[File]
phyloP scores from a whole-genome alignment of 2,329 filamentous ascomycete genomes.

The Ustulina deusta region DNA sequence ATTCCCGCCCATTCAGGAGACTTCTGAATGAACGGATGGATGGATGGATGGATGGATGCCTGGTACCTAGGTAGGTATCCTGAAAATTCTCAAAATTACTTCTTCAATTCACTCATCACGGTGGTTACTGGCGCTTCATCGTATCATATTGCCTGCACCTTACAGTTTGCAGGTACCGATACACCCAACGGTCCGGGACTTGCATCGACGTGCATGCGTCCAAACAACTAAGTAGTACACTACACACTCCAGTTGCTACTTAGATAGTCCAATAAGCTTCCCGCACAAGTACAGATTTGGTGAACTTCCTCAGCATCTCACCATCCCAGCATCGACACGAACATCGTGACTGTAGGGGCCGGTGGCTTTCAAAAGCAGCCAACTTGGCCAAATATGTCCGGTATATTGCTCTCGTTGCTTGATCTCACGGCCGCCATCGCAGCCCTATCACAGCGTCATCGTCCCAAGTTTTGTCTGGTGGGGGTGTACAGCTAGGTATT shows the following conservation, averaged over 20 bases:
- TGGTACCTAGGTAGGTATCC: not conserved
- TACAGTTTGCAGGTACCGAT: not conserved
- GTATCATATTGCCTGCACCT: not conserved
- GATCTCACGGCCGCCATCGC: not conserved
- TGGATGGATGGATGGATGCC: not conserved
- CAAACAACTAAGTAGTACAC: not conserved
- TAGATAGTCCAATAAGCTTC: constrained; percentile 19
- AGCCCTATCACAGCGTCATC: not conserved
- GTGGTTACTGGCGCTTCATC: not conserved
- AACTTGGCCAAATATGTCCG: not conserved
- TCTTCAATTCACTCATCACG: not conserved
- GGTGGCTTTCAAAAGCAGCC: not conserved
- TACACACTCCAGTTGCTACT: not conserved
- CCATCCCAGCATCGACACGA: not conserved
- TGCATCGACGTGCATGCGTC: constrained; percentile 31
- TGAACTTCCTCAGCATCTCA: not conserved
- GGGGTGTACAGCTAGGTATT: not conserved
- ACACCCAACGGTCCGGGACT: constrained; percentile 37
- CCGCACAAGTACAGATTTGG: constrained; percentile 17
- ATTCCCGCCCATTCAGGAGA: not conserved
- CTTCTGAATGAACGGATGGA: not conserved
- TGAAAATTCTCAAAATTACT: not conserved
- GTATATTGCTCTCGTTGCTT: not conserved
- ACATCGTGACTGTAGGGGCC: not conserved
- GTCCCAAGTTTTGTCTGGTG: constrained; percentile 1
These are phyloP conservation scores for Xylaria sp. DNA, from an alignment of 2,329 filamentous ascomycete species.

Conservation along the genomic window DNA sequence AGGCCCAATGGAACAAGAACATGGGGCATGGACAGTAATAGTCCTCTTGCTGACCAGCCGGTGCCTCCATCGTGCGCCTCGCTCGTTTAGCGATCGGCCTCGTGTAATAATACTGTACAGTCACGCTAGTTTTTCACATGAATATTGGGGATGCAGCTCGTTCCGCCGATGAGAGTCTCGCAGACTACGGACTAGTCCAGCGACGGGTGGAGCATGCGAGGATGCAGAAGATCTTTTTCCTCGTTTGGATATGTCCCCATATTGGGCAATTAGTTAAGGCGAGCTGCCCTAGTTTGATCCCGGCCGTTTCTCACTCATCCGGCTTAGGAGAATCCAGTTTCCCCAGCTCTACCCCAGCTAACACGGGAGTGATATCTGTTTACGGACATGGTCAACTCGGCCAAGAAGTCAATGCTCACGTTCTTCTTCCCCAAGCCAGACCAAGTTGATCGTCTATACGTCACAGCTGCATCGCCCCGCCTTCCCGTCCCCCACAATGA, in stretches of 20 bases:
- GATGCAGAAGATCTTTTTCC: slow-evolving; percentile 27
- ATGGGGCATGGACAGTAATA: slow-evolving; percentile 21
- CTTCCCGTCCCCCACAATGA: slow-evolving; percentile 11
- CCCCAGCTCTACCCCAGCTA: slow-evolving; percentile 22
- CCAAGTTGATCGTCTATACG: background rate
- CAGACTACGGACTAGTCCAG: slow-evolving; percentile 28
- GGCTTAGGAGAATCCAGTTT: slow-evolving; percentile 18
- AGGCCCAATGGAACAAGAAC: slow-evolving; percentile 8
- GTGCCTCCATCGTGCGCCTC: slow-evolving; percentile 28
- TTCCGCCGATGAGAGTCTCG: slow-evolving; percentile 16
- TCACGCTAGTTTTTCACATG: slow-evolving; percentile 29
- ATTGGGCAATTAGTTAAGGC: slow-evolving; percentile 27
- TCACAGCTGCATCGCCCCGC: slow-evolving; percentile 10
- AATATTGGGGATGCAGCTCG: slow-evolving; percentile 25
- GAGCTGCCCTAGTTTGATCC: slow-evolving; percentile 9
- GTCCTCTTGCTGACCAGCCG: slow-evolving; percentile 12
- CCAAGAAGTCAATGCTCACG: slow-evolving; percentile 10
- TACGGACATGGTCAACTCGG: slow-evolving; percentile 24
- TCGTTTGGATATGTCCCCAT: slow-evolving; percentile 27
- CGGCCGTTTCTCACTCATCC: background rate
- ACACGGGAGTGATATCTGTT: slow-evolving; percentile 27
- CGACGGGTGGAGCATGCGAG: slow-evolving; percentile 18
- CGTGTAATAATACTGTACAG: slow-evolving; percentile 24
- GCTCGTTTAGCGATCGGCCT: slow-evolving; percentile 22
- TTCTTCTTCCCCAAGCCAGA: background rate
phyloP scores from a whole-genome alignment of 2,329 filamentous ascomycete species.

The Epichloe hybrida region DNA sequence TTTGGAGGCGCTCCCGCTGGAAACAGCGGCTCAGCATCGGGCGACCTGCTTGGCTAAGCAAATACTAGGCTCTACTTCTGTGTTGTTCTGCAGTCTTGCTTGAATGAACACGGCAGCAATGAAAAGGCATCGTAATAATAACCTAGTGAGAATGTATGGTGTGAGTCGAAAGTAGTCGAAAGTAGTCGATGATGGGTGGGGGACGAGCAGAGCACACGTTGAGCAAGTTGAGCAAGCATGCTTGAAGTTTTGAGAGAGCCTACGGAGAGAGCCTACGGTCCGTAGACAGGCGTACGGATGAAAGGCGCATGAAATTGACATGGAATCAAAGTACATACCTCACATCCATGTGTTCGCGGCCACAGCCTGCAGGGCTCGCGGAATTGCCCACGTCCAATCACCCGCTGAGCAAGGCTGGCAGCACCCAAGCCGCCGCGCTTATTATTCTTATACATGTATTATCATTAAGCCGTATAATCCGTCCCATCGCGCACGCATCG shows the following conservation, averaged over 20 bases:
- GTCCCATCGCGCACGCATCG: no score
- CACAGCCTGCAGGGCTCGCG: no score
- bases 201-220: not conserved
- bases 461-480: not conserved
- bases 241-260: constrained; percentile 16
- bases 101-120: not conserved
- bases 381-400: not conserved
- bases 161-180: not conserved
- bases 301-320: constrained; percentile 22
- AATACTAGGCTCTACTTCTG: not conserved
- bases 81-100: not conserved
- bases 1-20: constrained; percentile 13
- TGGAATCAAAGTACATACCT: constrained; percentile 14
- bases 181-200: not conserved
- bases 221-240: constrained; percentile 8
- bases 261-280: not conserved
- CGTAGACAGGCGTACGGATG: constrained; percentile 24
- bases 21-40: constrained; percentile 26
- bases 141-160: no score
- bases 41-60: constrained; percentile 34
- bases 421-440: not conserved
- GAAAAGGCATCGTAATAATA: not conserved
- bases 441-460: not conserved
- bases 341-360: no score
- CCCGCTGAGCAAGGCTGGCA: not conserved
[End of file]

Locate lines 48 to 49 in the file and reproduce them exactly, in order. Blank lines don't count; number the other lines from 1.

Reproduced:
- TCGTTTGGATATGTCCCCAT: slow-evolving; percentile 27
- CGGCCGTTTCTCACTCATCC: background rate